CNBC just aired a fascinating segment that pitted anchors Mandy Drury and Brian Sullivan (squarely in the markets-are-going-up-and-the-world-must-be-rosy camp) against a more skeptical Herb Greenberg and an awfully fact-based reality agent - Peter Boockvar. Well worth taking the time to witness the cognitive dissonance of believing the market strength is unrelated to the Fed and yet a Fed unable to Taper even a few billion for fear of repercussions... as Boockvar notes, "there is 0% chance this ends well."
In the first three parts (Part 1, Part 2, Part 3) of this disheartening look back at a century of central banking, income taxing, military warring, energy depleting and political corrupting, we made a case for why we are in the midst of a financial, commercial, political, social and cultural collapse. In this final installment we’ll give our best estimate as to what happens next. There are so many variables involved that it is impossible to predict the exact path to our world’s end. Many people don’t want to hear about the intractable issues or the true reasons for our predicament. They want easy button solutions. They want someone or something to fix their problems. They pray for a technological miracle to save them from decades of irrational myopic decisions. As the domino-like collapse worsens, the feeble minded populace becomes more susceptible to the false promises of tyrants and psychopaths. Anyone who denies we are in the midst of an ongoing Crisis that will lead to a collapse of the system as we know it is either a card carrying member of the corrupt establishment, dependent upon the oligarchs for their living, or just one of the willfully ignorant ostriches who choose to put their heads in the sand and hum the Star Spangled Banner as they choose obliviousness to awareness. Thinking is hard. Feeling and believing a storyline is easy.
We have not been shy of sharing our opinion on the hedonics-adjusted, constantly recalibrated-basket-based idiocy that is the government's measures of inflation. However, this morning's Liesman-led cognitive dissonance at the PPI was smashed from the government's Matrix by Rick Santelli's frustration spilling over... Santelli barks, "Listen, I don't believe the government's calculations. There, I said it... I don't have better numbers; I have common sense;" adding that (just as we noted here with energy and real expenses) that "there's a difference between real life and the government."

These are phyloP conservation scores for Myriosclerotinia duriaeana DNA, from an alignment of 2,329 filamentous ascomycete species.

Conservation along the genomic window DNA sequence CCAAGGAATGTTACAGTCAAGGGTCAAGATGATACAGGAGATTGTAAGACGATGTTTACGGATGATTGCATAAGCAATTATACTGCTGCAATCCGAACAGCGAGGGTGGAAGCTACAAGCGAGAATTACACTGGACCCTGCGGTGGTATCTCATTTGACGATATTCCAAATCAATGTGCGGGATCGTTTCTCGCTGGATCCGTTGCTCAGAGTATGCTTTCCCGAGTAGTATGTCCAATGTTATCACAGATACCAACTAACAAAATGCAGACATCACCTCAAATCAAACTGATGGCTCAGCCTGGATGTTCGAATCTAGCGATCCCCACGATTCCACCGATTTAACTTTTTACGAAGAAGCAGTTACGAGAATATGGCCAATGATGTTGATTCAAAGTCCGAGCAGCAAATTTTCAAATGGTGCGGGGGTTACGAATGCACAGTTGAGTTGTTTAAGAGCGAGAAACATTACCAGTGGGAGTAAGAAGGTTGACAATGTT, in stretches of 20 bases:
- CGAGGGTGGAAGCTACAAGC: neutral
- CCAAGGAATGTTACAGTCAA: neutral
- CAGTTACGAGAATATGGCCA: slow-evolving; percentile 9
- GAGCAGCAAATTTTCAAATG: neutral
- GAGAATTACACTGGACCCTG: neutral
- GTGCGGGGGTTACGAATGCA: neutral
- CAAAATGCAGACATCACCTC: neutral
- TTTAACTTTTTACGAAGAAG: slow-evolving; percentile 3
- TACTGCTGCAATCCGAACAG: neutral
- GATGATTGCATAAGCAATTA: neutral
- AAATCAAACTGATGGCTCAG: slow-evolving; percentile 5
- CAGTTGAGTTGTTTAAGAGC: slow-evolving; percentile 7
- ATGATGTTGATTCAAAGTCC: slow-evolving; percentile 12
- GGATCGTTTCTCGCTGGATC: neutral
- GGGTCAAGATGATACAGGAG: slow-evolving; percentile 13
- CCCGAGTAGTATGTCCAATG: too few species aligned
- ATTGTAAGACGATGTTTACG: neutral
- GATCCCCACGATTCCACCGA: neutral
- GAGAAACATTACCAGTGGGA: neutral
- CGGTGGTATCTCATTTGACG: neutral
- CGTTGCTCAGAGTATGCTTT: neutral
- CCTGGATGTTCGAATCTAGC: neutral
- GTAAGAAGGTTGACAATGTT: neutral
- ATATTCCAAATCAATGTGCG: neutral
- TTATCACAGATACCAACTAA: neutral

Information overload and cognitive dissonance often hide the facts from right under one's nose. Sometimes, as in the case of the following image, a picture paints a thousand words; and in this case, any doubt about where the world's 'most-bust-prone' nations are in the post-crisis new normal should be instantly (and visually) dismissed (as we noted here, here, and here).
With revenues fading, profit margins collapsing, and only financial institutions' entire lack of transparency providing any lift in EPS, the 'great rotation' continues to provide enough cognitive dissonance to sink a boat for the asset-gatherers. The trouble, as we showed previously, is this 'rotation' is dominated by US retail investors (more specifically non-US domiciled and non-retail investors are rotating away from US equities). The US retail investor has shifted in a great-rotationary manner by the greatest amount since Feb 2000 - just as the last great bubble burst. US equities are the 3rd most over-crowded speculative long asset in the world after Crude Oil and the Brazilian Real. It seems the Fed is getting just what it wants but, just as Kyle Bass warned, "investors should be really careful doing what the central bankers want them to do."